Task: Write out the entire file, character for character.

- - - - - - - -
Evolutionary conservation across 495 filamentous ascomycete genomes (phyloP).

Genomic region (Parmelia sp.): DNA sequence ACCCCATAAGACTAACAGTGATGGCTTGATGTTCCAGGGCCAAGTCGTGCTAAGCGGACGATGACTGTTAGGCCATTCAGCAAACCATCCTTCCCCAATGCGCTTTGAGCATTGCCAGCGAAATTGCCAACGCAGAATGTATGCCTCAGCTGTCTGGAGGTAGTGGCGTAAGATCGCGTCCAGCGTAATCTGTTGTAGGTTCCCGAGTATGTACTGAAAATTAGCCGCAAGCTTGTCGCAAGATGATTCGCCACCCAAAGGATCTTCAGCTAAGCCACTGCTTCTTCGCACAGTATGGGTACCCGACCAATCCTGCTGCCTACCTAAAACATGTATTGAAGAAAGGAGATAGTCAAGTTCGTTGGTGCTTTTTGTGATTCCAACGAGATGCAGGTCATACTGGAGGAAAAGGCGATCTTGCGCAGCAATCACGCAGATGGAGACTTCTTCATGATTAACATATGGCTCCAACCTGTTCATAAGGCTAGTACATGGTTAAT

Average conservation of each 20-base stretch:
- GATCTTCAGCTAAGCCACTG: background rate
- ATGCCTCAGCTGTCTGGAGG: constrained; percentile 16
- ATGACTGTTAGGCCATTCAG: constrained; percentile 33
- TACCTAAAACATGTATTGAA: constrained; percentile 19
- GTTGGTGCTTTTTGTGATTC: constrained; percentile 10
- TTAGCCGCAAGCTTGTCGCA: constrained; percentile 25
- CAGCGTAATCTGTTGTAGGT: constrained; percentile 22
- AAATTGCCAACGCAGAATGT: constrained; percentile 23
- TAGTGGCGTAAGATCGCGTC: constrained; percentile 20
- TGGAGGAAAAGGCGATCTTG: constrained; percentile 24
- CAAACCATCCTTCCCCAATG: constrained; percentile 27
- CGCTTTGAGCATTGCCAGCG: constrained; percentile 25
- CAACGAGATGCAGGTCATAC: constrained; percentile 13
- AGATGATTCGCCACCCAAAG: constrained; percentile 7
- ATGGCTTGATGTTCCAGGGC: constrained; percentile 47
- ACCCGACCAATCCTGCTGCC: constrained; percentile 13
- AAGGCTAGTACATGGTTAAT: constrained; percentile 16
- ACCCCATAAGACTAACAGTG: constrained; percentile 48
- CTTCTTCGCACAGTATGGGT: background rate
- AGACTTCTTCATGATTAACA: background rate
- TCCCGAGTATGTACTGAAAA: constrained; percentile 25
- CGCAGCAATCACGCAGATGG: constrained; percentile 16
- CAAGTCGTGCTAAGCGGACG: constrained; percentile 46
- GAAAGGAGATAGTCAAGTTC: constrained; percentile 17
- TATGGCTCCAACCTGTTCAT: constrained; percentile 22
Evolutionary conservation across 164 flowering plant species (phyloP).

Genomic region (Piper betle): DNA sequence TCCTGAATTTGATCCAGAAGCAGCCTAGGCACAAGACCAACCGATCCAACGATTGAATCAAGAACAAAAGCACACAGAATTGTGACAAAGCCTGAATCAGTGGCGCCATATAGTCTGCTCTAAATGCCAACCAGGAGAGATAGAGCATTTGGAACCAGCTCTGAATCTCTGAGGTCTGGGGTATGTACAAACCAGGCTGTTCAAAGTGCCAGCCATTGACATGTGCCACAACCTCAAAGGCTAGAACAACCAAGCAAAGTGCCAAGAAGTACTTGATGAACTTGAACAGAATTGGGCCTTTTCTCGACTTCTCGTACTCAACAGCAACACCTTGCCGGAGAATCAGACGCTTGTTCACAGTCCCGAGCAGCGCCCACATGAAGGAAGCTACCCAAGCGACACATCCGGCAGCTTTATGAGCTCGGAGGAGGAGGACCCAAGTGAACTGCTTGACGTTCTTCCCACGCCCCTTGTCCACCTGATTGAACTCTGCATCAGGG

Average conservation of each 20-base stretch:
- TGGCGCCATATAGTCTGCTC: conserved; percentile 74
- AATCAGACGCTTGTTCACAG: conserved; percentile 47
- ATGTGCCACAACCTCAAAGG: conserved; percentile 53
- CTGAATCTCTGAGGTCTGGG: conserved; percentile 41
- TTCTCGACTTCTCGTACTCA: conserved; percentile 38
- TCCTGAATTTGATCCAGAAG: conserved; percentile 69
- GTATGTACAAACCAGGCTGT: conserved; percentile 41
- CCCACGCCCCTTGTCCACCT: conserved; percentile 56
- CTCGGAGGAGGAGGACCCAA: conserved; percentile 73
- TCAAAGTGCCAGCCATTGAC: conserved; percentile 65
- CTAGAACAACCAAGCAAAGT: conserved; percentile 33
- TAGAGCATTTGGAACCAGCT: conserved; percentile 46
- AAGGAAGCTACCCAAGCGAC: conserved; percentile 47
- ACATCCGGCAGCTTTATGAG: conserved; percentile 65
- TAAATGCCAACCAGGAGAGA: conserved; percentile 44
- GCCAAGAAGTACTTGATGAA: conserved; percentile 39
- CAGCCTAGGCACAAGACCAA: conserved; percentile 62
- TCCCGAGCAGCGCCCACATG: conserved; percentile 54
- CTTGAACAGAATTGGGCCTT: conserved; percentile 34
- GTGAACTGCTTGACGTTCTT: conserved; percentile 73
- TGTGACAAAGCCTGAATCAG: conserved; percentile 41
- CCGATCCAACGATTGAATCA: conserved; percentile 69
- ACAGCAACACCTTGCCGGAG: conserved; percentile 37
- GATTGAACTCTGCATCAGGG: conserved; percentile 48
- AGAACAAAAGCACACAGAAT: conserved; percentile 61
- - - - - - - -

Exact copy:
Evolutionary conservation across 495 filamentous ascomycete genomes (phyloP).

Genomic region (Parmelia sp.): DNA sequence ACCCCATAAGACTAACAGTGATGGCTTGATGTTCCAGGGCCAAGTCGTGCTAAGCGGACGATGACTGTTAGGCCATTCAGCAAACCATCCTTCCCCAATGCGCTTTGAGCATTGCCAGCGAAATTGCCAACGCAGAATGTATGCCTCAGCTGTCTGGAGGTAGTGGCGTAAGATCGCGTCCAGCGTAATCTGTTGTAGGTTCCCGAGTATGTACTGAAAATTAGCCGCAAGCTTGTCGCAAGATGATTCGCCACCCAAAGGATCTTCAGCTAAGCCACTGCTTCTTCGCACAGTATGGGTACCCGACCAATCCTGCTGCCTACCTAAAACATGTATTGAAGAAAGGAGATAGTCAAGTTCGTTGGTGCTTTTTGTGATTCCAACGAGATGCAGGTCATACTGGAGGAAAAGGCGATCTTGCGCAGCAATCACGCAGATGGAGACTTCTTCATGATTAACATATGGCTCCAACCTGTTCATAAGGCTAGTACATGGTTAAT

Average conservation of each 20-base stretch:
- GATCTTCAGCTAAGCCACTG: background rate
- ATGCCTCAGCTGTCTGGAGG: constrained; percentile 16
- ATGACTGTTAGGCCATTCAG: constrained; percentile 33
- TACCTAAAACATGTATTGAA: constrained; percentile 19
- GTTGGTGCTTTTTGTGATTC: constrained; percentile 10
- TTAGCCGCAAGCTTGTCGCA: constrained; percentile 25
- CAGCGTAATCTGTTGTAGGT: constrained; percentile 22
- AAATTGCCAACGCAGAATGT: constrained; percentile 23
- TAGTGGCGTAAGATCGCGTC: constrained; percentile 20
- TGGAGGAAAAGGCGATCTTG: constrained; percentile 24
- CAAACCATCCTTCCCCAATG: constrained; percentile 27
- CGCTTTGAGCATTGCCAGCG: constrained; percentile 25
- CAACGAGATGCAGGTCATAC: constrained; percentile 13
- AGATGATTCGCCACCCAAAG: constrained; percentile 7
- ATGGCTTGATGTTCCAGGGC: constrained; percentile 47
- ACCCGACCAATCCTGCTGCC: constrained; percentile 13
- AAGGCTAGTACATGGTTAAT: constrained; percentile 16
- ACCCCATAAGACTAACAGTG: constrained; percentile 48
- CTTCTTCGCACAGTATGGGT: background rate
- AGACTTCTTCATGATTAACA: background rate
- TCCCGAGTATGTACTGAAAA: constrained; percentile 25
- CGCAGCAATCACGCAGATGG: constrained; percentile 16
- CAAGTCGTGCTAAGCGGACG: constrained; percentile 46
- GAAAGGAGATAGTCAAGTTC: constrained; percentile 17
- TATGGCTCCAACCTGTTCAT: constrained; percentile 22
Evolutionary conservation across 164 flowering plant species (phyloP).

Genomic region (Piper betle): DNA sequence TCCTGAATTTGATCCAGAAGCAGCCTAGGCACAAGACCAACCGATCCAACGATTGAATCAAGAACAAAAGCACACAGAATTGTGACAAAGCCTGAATCAGTGGCGCCATATAGTCTGCTCTAAATGCCAACCAGGAGAGATAGAGCATTTGGAACCAGCTCTGAATCTCTGAGGTCTGGGGTATGTACAAACCAGGCTGTTCAAAGTGCCAGCCATTGACATGTGCCACAACCTCAAAGGCTAGAACAACCAAGCAAAGTGCCAAGAAGTACTTGATGAACTTGAACAGAATTGGGCCTTTTCTCGACTTCTCGTACTCAACAGCAACACCTTGCCGGAGAATCAGACGCTTGTTCACAGTCCCGAGCAGCGCCCACATGAAGGAAGCTACCCAAGCGACACATCCGGCAGCTTTATGAGCTCGGAGGAGGAGGACCCAAGTGAACTGCTTGACGTTCTTCCCACGCCCCTTGTCCACCTGATTGAACTCTGCATCAGGG

Average conservation of each 20-base stretch:
- TGGCGCCATATAGTCTGCTC: conserved; percentile 74
- AATCAGACGCTTGTTCACAG: conserved; percentile 47
- ATGTGCCACAACCTCAAAGG: conserved; percentile 53
- CTGAATCTCTGAGGTCTGGG: conserved; percentile 41
- TTCTCGACTTCTCGTACTCA: conserved; percentile 38
- TCCTGAATTTGATCCAGAAG: conserved; percentile 69
- GTATGTACAAACCAGGCTGT: conserved; percentile 41
- CCCACGCCCCTTGTCCACCT: conserved; percentile 56
- CTCGGAGGAGGAGGACCCAA: conserved; percentile 73
- TCAAAGTGCCAGCCATTGAC: conserved; percentile 65
- CTAGAACAACCAAGCAAAGT: conserved; percentile 33
- TAGAGCATTTGGAACCAGCT: conserved; percentile 46
- AAGGAAGCTACCCAAGCGAC: conserved; percentile 47
- ACATCCGGCAGCTTTATGAG: conserved; percentile 65
- TAAATGCCAACCAGGAGAGA: conserved; percentile 44
- GCCAAGAAGTACTTGATGAA: conserved; percentile 39
- CAGCCTAGGCACAAGACCAA: conserved; percentile 62
- TCCCGAGCAGCGCCCACATG: conserved; percentile 54
- CTTGAACAGAATTGGGCCTT: conserved; percentile 34
- GTGAACTGCTTGACGTTCTT: conserved; percentile 73
- TGTGACAAAGCCTGAATCAG: conserved; percentile 41
- CCGATCCAACGATTGAATCA: conserved; percentile 69
- ACAGCAACACCTTGCCGGAG: conserved; percentile 37
- GATTGAACTCTGCATCAGGG: conserved; percentile 48
- AGAACAAAAGCACACAGAAT: conserved; percentile 61